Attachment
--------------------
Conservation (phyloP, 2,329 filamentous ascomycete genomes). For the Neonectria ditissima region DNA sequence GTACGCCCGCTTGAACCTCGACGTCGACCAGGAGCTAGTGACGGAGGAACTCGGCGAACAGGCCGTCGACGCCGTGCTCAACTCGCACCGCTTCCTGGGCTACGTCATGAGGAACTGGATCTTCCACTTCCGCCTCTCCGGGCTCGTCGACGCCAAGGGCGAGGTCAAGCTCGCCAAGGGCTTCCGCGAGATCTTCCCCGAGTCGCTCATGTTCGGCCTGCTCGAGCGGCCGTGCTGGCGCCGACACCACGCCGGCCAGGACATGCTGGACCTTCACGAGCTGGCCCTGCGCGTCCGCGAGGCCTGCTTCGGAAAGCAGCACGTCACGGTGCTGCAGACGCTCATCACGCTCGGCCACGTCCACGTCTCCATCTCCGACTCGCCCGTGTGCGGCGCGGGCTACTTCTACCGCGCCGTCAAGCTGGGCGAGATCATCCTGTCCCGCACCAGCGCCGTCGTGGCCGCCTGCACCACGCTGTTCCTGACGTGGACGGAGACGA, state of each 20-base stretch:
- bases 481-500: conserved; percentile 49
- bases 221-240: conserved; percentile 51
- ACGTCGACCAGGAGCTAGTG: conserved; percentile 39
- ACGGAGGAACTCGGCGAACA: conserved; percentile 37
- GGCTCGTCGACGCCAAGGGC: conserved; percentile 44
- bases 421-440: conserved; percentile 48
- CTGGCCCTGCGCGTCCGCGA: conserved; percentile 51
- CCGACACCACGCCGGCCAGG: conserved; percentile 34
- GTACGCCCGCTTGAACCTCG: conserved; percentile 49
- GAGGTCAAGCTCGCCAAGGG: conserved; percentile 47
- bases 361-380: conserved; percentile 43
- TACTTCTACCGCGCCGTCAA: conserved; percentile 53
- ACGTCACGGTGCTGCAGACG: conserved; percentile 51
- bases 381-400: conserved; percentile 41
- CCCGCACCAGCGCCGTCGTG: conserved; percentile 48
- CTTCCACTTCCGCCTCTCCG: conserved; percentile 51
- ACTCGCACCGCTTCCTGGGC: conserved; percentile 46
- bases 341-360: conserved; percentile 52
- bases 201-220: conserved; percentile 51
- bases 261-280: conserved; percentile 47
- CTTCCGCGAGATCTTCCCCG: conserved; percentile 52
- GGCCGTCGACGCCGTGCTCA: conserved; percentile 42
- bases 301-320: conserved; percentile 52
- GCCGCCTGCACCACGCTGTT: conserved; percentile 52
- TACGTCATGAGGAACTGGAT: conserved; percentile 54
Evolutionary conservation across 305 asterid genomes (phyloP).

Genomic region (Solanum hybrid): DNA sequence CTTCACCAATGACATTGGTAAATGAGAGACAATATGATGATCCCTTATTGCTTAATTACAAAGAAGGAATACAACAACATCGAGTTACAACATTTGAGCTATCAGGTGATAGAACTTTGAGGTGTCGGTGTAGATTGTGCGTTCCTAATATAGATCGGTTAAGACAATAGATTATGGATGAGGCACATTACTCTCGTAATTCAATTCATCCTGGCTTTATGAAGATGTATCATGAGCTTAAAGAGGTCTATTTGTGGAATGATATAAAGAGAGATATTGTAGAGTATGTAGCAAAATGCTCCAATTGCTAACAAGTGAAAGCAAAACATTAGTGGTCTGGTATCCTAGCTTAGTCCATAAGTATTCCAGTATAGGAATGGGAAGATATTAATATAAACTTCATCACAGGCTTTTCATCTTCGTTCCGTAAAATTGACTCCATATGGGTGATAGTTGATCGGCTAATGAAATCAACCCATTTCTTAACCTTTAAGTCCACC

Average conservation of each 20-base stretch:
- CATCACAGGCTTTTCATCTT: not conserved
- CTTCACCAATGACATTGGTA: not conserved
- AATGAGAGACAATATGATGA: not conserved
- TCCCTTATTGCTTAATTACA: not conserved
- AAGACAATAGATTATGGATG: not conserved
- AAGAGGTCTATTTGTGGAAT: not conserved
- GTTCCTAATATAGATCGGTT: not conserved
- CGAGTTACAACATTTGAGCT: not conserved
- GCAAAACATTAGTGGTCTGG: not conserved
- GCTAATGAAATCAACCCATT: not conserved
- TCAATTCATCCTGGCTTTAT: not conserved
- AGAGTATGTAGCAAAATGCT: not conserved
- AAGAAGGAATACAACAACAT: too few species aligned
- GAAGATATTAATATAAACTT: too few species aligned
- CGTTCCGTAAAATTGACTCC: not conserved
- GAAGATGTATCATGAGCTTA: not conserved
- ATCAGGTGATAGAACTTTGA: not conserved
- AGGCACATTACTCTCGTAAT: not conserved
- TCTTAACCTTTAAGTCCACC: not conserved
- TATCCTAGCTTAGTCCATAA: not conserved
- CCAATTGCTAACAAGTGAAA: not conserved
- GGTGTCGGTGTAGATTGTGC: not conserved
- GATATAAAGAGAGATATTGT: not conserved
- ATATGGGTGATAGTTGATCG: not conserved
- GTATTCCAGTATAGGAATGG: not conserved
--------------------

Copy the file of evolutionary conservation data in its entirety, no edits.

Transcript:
Conservation (phyloP, 2,329 filamentous ascomycete genomes). For the Neonectria ditissima region DNA sequence GTACGCCCGCTTGAACCTCGACGTCGACCAGGAGCTAGTGACGGAGGAACTCGGCGAACAGGCCGTCGACGCCGTGCTCAACTCGCACCGCTTCCTGGGCTACGTCATGAGGAACTGGATCTTCCACTTCCGCCTCTCCGGGCTCGTCGACGCCAAGGGCGAGGTCAAGCTCGCCAAGGGCTTCCGCGAGATCTTCCCCGAGTCGCTCATGTTCGGCCTGCTCGAGCGGCCGTGCTGGCGCCGACACCACGCCGGCCAGGACATGCTGGACCTTCACGAGCTGGCCCTGCGCGTCCGCGAGGCCTGCTTCGGAAAGCAGCACGTCACGGTGCTGCAGACGCTCATCACGCTCGGCCACGTCCACGTCTCCATCTCCGACTCGCCCGTGTGCGGCGCGGGCTACTTCTACCGCGCCGTCAAGCTGGGCGAGATCATCCTGTCCCGCACCAGCGCCGTCGTGGCCGCCTGCACCACGCTGTTCCTGACGTGGACGGAGACGA, state of each 20-base stretch:
- bases 481-500: conserved; percentile 49
- bases 221-240: conserved; percentile 51
- ACGTCGACCAGGAGCTAGTG: conserved; percentile 39
- ACGGAGGAACTCGGCGAACA: conserved; percentile 37
- GGCTCGTCGACGCCAAGGGC: conserved; percentile 44
- bases 421-440: conserved; percentile 48
- CTGGCCCTGCGCGTCCGCGA: conserved; percentile 51
- CCGACACCACGCCGGCCAGG: conserved; percentile 34
- GTACGCCCGCTTGAACCTCG: conserved; percentile 49
- GAGGTCAAGCTCGCCAAGGG: conserved; percentile 47
- bases 361-380: conserved; percentile 43
- TACTTCTACCGCGCCGTCAA: conserved; percentile 53
- ACGTCACGGTGCTGCAGACG: conserved; percentile 51
- bases 381-400: conserved; percentile 41
- CCCGCACCAGCGCCGTCGTG: conserved; percentile 48
- CTTCCACTTCCGCCTCTCCG: conserved; percentile 51
- ACTCGCACCGCTTCCTGGGC: conserved; percentile 46
- bases 341-360: conserved; percentile 52
- bases 201-220: conserved; percentile 51
- bases 261-280: conserved; percentile 47
- CTTCCGCGAGATCTTCCCCG: conserved; percentile 52
- GGCCGTCGACGCCGTGCTCA: conserved; percentile 42
- bases 301-320: conserved; percentile 52
- GCCGCCTGCACCACGCTGTT: conserved; percentile 52
- TACGTCATGAGGAACTGGAT: conserved; percentile 54
Evolutionary conservation across 305 asterid genomes (phyloP).

Genomic region (Solanum hybrid): DNA sequence CTTCACCAATGACATTGGTAAATGAGAGACAATATGATGATCCCTTATTGCTTAATTACAAAGAAGGAATACAACAACATCGAGTTACAACATTTGAGCTATCAGGTGATAGAACTTTGAGGTGTCGGTGTAGATTGTGCGTTCCTAATATAGATCGGTTAAGACAATAGATTATGGATGAGGCACATTACTCTCGTAATTCAATTCATCCTGGCTTTATGAAGATGTATCATGAGCTTAAAGAGGTCTATTTGTGGAATGATATAAAGAGAGATATTGTAGAGTATGTAGCAAAATGCTCCAATTGCTAACAAGTGAAAGCAAAACATTAGTGGTCTGGTATCCTAGCTTAGTCCATAAGTATTCCAGTATAGGAATGGGAAGATATTAATATAAACTTCATCACAGGCTTTTCATCTTCGTTCCGTAAAATTGACTCCATATGGGTGATAGTTGATCGGCTAATGAAATCAACCCATTTCTTAACCTTTAAGTCCACC

Average conservation of each 20-base stretch:
- CATCACAGGCTTTTCATCTT: not conserved
- CTTCACCAATGACATTGGTA: not conserved
- AATGAGAGACAATATGATGA: not conserved
- TCCCTTATTGCTTAATTACA: not conserved
- AAGACAATAGATTATGGATG: not conserved
- AAGAGGTCTATTTGTGGAAT: not conserved
- GTTCCTAATATAGATCGGTT: not conserved
- CGAGTTACAACATTTGAGCT: not conserved
- GCAAAACATTAGTGGTCTGG: not conserved
- GCTAATGAAATCAACCCATT: not conserved
- TCAATTCATCCTGGCTTTAT: not conserved
- AGAGTATGTAGCAAAATGCT: not conserved
- AAGAAGGAATACAACAACAT: too few species aligned
- GAAGATATTAATATAAACTT: too few species aligned
- CGTTCCGTAAAATTGACTCC: not conserved
- GAAGATGTATCATGAGCTTA: not conserved
- ATCAGGTGATAGAACTTTGA: not conserved
- AGGCACATTACTCTCGTAAT: not conserved
- TCTTAACCTTTAAGTCCACC: not conserved
- TATCCTAGCTTAGTCCATAA: not conserved
- CCAATTGCTAACAAGTGAAA: not conserved
- GGTGTCGGTGTAGATTGTGC: not conserved
- GATATAAAGAGAGATATTGT: not conserved
- ATATGGGTGATAGTTGATCG: not conserved
- GTATTCCAGTATAGGAATGG: not conserved